Money on the Table


If you have ever run a business, or responded to an RFP (Request for Proposal), one or both of two feelings is always felt by those competitive leaders involved, albeit the sentiments are in competition to each other.  The first is; (a) “Did we win the bid?”  The second question, presuming the first is affirmative, is; “How much money did we leave on the table?”

If you’ve ever been in the above circumstances, we sense that even now memories of those questions are  recalled to mind.  However, let us use this analogy to speak of investments as well, as there are startling similarities.

One of the wisest and most respected syndicated financial writers is a guy by the name of Jason Zweig.  In a just released Wall Street Journal article (“How Investors Leave Billions on the Table”, Wall Street Journal, Nov, 2-3, 2013) he observes;

  1. The giant bond fund, Pimco Total Return, run by the renowned Bill Gross just reported a year ended September 30, 2013 loss on his fund of 0.74%.  This number is actually a respectable level in light of the benchmark Barclays US Aggregate loss of 1.89%.  However, investors in the fund incurred losses of 1.4%, nearly double what the fund did.  Why?  Because they yanked out $7.3 Billion in May and June 2013, right before the fund rebounded.
  2. If you think that is bad…Morningstar tracked the performance of 47 funds that had more than $1 Billion invested in them.  For the 12 month period ended September 30, 2013, “investors on average under-performed those funds by at least three percentage points”.  Why?  Because even the most nascent investor knows that buying high and selling low runs into a basic third grade math problem.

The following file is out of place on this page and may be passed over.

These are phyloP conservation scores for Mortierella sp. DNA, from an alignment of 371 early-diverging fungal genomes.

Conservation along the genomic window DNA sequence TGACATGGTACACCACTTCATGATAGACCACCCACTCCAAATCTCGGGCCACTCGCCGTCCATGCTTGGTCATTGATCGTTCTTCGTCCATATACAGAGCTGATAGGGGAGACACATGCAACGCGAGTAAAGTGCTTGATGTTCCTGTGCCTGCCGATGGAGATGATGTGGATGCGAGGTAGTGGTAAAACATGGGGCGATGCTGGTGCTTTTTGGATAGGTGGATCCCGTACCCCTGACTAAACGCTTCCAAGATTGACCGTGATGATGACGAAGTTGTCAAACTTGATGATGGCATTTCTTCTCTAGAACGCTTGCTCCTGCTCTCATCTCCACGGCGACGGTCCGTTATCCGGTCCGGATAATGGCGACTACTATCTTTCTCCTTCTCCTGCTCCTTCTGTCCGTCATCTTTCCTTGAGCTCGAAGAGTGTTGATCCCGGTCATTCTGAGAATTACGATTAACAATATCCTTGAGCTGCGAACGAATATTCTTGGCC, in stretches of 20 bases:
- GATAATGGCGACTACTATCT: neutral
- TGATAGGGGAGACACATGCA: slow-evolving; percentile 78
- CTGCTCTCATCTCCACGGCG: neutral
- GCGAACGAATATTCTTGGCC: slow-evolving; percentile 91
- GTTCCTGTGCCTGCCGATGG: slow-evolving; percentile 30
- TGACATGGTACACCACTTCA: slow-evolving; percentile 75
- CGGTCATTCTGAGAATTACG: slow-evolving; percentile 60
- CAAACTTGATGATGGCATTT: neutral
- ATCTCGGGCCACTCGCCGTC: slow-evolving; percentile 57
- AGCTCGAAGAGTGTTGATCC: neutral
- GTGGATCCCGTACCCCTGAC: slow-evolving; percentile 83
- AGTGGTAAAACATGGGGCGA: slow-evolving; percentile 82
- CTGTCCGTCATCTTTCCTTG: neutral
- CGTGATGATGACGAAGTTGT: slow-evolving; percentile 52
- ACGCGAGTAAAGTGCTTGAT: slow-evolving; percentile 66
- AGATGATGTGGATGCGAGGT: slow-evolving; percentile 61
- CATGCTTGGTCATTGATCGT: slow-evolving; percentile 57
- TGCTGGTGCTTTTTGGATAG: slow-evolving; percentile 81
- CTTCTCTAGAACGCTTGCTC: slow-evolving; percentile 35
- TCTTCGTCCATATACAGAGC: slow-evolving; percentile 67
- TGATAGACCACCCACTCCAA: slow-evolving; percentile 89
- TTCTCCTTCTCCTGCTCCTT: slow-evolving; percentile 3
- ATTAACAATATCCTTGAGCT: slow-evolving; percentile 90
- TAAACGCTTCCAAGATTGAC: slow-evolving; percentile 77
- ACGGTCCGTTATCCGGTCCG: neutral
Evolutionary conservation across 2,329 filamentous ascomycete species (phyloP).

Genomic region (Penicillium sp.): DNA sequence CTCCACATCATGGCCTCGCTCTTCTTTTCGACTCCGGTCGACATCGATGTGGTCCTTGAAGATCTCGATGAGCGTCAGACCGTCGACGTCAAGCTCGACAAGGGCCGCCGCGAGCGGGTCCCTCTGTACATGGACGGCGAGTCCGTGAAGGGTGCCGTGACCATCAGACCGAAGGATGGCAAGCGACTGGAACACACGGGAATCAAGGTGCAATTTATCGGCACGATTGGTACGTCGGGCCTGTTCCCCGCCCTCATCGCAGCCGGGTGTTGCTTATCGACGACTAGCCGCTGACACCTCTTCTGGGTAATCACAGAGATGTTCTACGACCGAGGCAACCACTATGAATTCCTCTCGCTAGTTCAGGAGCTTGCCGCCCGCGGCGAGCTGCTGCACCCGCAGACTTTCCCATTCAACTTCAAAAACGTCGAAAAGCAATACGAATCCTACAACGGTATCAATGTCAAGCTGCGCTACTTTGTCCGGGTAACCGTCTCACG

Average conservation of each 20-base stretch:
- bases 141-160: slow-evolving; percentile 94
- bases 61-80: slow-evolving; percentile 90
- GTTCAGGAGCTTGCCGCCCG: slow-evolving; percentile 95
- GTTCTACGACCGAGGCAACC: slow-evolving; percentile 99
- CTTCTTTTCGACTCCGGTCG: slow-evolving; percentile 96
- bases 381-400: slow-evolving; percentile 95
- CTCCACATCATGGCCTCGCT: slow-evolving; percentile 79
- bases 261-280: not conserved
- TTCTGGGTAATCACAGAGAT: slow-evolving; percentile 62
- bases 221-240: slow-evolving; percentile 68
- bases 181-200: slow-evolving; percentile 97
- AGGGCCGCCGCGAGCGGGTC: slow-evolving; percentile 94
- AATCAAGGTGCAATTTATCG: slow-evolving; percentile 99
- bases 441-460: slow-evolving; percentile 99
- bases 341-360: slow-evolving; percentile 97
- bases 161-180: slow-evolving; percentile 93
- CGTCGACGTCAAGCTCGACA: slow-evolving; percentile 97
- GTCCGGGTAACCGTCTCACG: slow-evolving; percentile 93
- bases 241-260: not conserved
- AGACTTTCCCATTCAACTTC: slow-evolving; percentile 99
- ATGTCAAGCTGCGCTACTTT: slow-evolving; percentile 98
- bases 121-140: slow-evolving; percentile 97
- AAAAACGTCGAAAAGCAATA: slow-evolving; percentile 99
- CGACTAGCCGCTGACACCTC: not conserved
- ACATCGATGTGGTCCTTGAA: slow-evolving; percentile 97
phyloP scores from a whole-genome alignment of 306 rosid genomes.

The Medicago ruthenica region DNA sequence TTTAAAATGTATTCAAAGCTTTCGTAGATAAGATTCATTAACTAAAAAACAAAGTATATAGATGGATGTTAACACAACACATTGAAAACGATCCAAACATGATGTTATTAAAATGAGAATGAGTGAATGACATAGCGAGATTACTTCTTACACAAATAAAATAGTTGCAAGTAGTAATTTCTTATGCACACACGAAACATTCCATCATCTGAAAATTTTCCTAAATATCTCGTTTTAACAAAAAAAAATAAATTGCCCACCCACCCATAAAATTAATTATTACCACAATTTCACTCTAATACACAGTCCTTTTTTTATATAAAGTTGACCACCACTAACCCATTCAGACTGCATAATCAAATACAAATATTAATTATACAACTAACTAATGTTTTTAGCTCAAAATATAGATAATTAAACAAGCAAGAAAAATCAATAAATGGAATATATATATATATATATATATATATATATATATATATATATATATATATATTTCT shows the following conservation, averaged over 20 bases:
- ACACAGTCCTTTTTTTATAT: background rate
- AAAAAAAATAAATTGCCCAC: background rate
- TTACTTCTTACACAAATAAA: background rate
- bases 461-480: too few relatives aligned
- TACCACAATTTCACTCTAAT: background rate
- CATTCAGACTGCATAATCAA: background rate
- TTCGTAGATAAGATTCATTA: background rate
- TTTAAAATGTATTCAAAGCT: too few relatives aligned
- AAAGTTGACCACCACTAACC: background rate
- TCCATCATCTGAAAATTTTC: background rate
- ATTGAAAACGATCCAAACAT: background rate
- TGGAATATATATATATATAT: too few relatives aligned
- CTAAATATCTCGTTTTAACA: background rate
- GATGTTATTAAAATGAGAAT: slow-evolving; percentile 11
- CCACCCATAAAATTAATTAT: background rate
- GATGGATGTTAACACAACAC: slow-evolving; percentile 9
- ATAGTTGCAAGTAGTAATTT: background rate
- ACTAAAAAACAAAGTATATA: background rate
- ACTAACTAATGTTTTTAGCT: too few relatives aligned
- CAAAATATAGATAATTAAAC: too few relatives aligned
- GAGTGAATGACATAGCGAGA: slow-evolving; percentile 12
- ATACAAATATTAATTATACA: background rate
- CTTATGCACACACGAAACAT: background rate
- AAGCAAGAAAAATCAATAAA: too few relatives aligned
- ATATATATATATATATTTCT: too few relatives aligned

As investors, we have been miserably served by the academics to confuse the word ‘risk’ with ‘uncertainty’.  Risk feels unbounded, whereas uncertainty leaves us with no foreboding sense of doom, but simply of the fact we don’t exactly know what is to happen next.  NOTE; not eventually, but next.  Astute investors know that in the equity markets we don’t know is what is immediately next, and the market goes up and down (both absolutely true).   That is uncertainty, and it unnerves us enough to make foolish short term decisions confusing ‘time in the market’ with ‘timing the market’.  But keep this irrefutable fact in mind; it is the uncertainty of equities’ return—its “volatility” above and below a relentlessly rising trend-line of long-term value—which is the direct cause of the return premium of equities over bonds.

 In this sense, as investors, you actually WANT volatility.  It is this single mathematical and rational outcome that drives equity returns to provide the greater oomph in your portfolios.  You frankly would not want less, or As Mr. Spock always says to Captain Kirk: “It isn’t logical, Captain.”   Acting to avoid such volatility by not controlling your emotions, you leave money on the table, a reality that has been witnessed for over 60 years of measurement.   Alternatively, and added just to be fair, you would not want more uncertainty or risk in your life (or portfolios) then than you need unless you are a masochist.

Please learn from the above, and take comfort in the uncertainty of markets.  That mindset is not only profitable; it will allow you to be calm when others are in turmoil.